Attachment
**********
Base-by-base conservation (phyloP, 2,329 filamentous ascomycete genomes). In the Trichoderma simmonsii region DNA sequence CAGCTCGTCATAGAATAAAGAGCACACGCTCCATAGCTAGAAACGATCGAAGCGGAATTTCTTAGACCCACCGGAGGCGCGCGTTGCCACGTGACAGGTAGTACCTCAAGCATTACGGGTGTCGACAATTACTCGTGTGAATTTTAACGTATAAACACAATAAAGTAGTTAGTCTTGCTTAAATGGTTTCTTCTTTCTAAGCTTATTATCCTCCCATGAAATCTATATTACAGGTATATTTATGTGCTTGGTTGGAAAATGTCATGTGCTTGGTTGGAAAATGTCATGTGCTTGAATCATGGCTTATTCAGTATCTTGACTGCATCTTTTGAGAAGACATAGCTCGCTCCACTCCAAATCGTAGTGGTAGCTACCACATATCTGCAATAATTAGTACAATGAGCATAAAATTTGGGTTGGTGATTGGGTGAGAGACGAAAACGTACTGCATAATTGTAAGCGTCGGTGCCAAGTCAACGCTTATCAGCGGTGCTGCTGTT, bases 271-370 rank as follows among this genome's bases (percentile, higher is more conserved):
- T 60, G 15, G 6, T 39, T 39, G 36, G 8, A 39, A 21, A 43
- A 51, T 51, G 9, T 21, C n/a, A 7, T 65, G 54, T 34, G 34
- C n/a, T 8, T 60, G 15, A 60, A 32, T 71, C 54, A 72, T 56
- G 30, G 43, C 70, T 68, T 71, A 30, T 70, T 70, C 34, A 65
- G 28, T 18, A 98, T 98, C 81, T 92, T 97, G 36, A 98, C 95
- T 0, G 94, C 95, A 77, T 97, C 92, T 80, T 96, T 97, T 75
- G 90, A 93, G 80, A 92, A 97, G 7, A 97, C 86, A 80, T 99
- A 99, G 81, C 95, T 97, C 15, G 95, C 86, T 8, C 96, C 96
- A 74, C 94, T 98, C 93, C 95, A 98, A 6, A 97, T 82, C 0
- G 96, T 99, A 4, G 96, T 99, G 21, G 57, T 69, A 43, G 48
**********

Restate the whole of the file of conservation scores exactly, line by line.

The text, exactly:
Base-by-base conservation (phyloP, 2,329 filamentous ascomycete genomes). In the Trichoderma simmonsii region DNA sequence CAGCTCGTCATAGAATAAAGAGCACACGCTCCATAGCTAGAAACGATCGAAGCGGAATTTCTTAGACCCACCGGAGGCGCGCGTTGCCACGTGACAGGTAGTACCTCAAGCATTACGGGTGTCGACAATTACTCGTGTGAATTTTAACGTATAAACACAATAAAGTAGTTAGTCTTGCTTAAATGGTTTCTTCTTTCTAAGCTTATTATCCTCCCATGAAATCTATATTACAGGTATATTTATGTGCTTGGTTGGAAAATGTCATGTGCTTGGTTGGAAAATGTCATGTGCTTGAATCATGGCTTATTCAGTATCTTGACTGCATCTTTTGAGAAGACATAGCTCGCTCCACTCCAAATCGTAGTGGTAGCTACCACATATCTGCAATAATTAGTACAATGAGCATAAAATTTGGGTTGGTGATTGGGTGAGAGACGAAAACGTACTGCATAATTGTAAGCGTCGGTGCCAAGTCAACGCTTATCAGCGGTGCTGCTGTT, bases 271-370 rank as follows among this genome's bases (percentile, higher is more conserved):
- T 60, G 15, G 6, T 39, T 39, G 36, G 8, A 39, A 21, A 43
- A 51, T 51, G 9, T 21, C n/a, A 7, T 65, G 54, T 34, G 34
- C n/a, T 8, T 60, G 15, A 60, A 32, T 71, C 54, A 72, T 56
- G 30, G 43, C 70, T 68, T 71, A 30, T 70, T 70, C 34, A 65
- G 28, T 18, A 98, T 98, C 81, T 92, T 97, G 36, A 98, C 95
- T 0, G 94, C 95, A 77, T 97, C 92, T 80, T 96, T 97, T 75
- G 90, A 93, G 80, A 92, A 97, G 7, A 97, C 86, A 80, T 99
- A 99, G 81, C 95, T 97, C 15, G 95, C 86, T 8, C 96, C 96
- A 74, C 94, T 98, C 93, C 95, A 98, A 6, A 97, T 82, C 0
- G 96, T 99, A 4, G 96, T 99, G 21, G 57, T 69, A 43, G 48